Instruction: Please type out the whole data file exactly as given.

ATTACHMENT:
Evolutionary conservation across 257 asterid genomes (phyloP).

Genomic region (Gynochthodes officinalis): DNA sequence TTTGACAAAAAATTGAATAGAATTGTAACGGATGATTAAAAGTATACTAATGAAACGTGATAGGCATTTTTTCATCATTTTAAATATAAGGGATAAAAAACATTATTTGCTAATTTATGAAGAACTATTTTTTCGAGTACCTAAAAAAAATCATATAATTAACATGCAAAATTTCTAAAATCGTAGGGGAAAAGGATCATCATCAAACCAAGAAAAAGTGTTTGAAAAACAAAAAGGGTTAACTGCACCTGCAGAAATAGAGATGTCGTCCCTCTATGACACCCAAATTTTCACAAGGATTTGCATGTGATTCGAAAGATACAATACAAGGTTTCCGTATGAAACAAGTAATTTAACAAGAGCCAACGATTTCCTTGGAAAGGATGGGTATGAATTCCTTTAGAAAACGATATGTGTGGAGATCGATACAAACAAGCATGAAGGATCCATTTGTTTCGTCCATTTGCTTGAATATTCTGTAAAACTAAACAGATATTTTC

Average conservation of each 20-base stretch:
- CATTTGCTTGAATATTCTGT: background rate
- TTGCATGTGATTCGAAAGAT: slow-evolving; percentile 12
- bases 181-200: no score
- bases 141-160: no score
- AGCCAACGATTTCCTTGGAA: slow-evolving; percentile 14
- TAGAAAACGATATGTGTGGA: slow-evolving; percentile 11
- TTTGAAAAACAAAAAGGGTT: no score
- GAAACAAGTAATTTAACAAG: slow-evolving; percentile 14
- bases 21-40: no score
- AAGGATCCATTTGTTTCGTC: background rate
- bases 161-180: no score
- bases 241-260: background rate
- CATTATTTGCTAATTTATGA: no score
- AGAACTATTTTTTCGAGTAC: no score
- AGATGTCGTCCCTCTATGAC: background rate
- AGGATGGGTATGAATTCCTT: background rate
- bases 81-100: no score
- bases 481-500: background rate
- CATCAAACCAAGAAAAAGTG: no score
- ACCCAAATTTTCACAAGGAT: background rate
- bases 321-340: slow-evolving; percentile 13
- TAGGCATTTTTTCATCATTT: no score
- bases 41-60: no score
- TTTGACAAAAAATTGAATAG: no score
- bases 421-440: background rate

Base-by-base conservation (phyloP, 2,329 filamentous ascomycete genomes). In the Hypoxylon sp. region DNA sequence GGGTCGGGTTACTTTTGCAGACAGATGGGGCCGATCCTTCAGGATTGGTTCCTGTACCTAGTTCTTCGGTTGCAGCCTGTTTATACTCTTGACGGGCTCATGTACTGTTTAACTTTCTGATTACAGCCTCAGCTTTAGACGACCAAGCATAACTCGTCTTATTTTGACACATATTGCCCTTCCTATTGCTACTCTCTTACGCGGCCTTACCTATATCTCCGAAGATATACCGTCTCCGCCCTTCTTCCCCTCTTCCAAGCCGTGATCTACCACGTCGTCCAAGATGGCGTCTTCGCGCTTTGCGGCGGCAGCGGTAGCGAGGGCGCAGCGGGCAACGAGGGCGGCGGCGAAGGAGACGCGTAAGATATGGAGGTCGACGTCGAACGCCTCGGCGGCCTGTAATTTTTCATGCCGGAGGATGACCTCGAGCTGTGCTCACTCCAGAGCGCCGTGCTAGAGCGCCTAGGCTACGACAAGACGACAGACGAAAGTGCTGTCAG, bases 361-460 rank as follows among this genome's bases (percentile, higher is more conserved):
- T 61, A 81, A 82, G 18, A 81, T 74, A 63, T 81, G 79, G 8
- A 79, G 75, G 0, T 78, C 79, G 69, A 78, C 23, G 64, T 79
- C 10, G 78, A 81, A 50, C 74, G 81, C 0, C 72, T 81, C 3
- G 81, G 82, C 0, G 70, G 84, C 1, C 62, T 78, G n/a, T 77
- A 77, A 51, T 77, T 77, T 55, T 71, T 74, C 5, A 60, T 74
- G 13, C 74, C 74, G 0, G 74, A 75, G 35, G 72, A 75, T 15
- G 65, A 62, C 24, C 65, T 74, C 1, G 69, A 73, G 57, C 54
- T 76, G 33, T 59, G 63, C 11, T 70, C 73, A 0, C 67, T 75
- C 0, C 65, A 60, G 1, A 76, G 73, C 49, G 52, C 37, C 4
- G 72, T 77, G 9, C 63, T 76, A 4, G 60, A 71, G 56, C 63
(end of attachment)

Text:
Evolutionary conservation across 257 asterid genomes (phyloP).

Genomic region (Gynochthodes officinalis): DNA sequence TTTGACAAAAAATTGAATAGAATTGTAACGGATGATTAAAAGTATACTAATGAAACGTGATAGGCATTTTTTCATCATTTTAAATATAAGGGATAAAAAACATTATTTGCTAATTTATGAAGAACTATTTTTTCGAGTACCTAAAAAAAATCATATAATTAACATGCAAAATTTCTAAAATCGTAGGGGAAAAGGATCATCATCAAACCAAGAAAAAGTGTTTGAAAAACAAAAAGGGTTAACTGCACCTGCAGAAATAGAGATGTCGTCCCTCTATGACACCCAAATTTTCACAAGGATTTGCATGTGATTCGAAAGATACAATACAAGGTTTCCGTATGAAACAAGTAATTTAACAAGAGCCAACGATTTCCTTGGAAAGGATGGGTATGAATTCCTTTAGAAAACGATATGTGTGGAGATCGATACAAACAAGCATGAAGGATCCATTTGTTTCGTCCATTTGCTTGAATATTCTGTAAAACTAAACAGATATTTTC

Average conservation of each 20-base stretch:
- CATTTGCTTGAATATTCTGT: background rate
- TTGCATGTGATTCGAAAGAT: slow-evolving; percentile 12
- bases 181-200: no score
- bases 141-160: no score
- AGCCAACGATTTCCTTGGAA: slow-evolving; percentile 14
- TAGAAAACGATATGTGTGGA: slow-evolving; percentile 11
- TTTGAAAAACAAAAAGGGTT: no score
- GAAACAAGTAATTTAACAAG: slow-evolving; percentile 14
- bases 21-40: no score
- AAGGATCCATTTGTTTCGTC: background rate
- bases 161-180: no score
- bases 241-260: background rate
- CATTATTTGCTAATTTATGA: no score
- AGAACTATTTTTTCGAGTAC: no score
- AGATGTCGTCCCTCTATGAC: background rate
- AGGATGGGTATGAATTCCTT: background rate
- bases 81-100: no score
- bases 481-500: background rate
- CATCAAACCAAGAAAAAGTG: no score
- ACCCAAATTTTCACAAGGAT: background rate
- bases 321-340: slow-evolving; percentile 13
- TAGGCATTTTTTCATCATTT: no score
- bases 41-60: no score
- TTTGACAAAAAATTGAATAG: no score
- bases 421-440: background rate

Base-by-base conservation (phyloP, 2,329 filamentous ascomycete genomes). In the Hypoxylon sp. region DNA sequence GGGTCGGGTTACTTTTGCAGACAGATGGGGCCGATCCTTCAGGATTGGTTCCTGTACCTAGTTCTTCGGTTGCAGCCTGTTTATACTCTTGACGGGCTCATGTACTGTTTAACTTTCTGATTACAGCCTCAGCTTTAGACGACCAAGCATAACTCGTCTTATTTTGACACATATTGCCCTTCCTATTGCTACTCTCTTACGCGGCCTTACCTATATCTCCGAAGATATACCGTCTCCGCCCTTCTTCCCCTCTTCCAAGCCGTGATCTACCACGTCGTCCAAGATGGCGTCTTCGCGCTTTGCGGCGGCAGCGGTAGCGAGGGCGCAGCGGGCAACGAGGGCGGCGGCGAAGGAGACGCGTAAGATATGGAGGTCGACGTCGAACGCCTCGGCGGCCTGTAATTTTTCATGCCGGAGGATGACCTCGAGCTGTGCTCACTCCAGAGCGCCGTGCTAGAGCGCCTAGGCTACGACAAGACGACAGACGAAAGTGCTGTCAG, bases 361-460 rank as follows among this genome's bases (percentile, higher is more conserved):
- T 61, A 81, A 82, G 18, A 81, T 74, A 63, T 81, G 79, G 8
- A 79, G 75, G 0, T 78, C 79, G 69, A 78, C 23, G 64, T 79
- C 10, G 78, A 81, A 50, C 74, G 81, C 0, C 72, T 81, C 3
- G 81, G 82, C 0, G 70, G 84, C 1, C 62, T 78, G n/a, T 77
- A 77, A 51, T 77, T 77, T 55, T 71, T 74, C 5, A 60, T 74
- G 13, C 74, C 74, G 0, G 74, A 75, G 35, G 72, A 75, T 15
- G 65, A 62, C 24, C 65, T 74, C 1, G 69, A 73, G 57, C 54
- T 76, G 33, T 59, G 63, C 11, T 70, C 73, A 0, C 67, T 75
- C 0, C 65, A 60, G 1, A 76, G 73, C 49, G 52, C 37, C 4
- G 72, T 77, G 9, C 63, T 76, A 4, G 60, A 71, G 56, C 63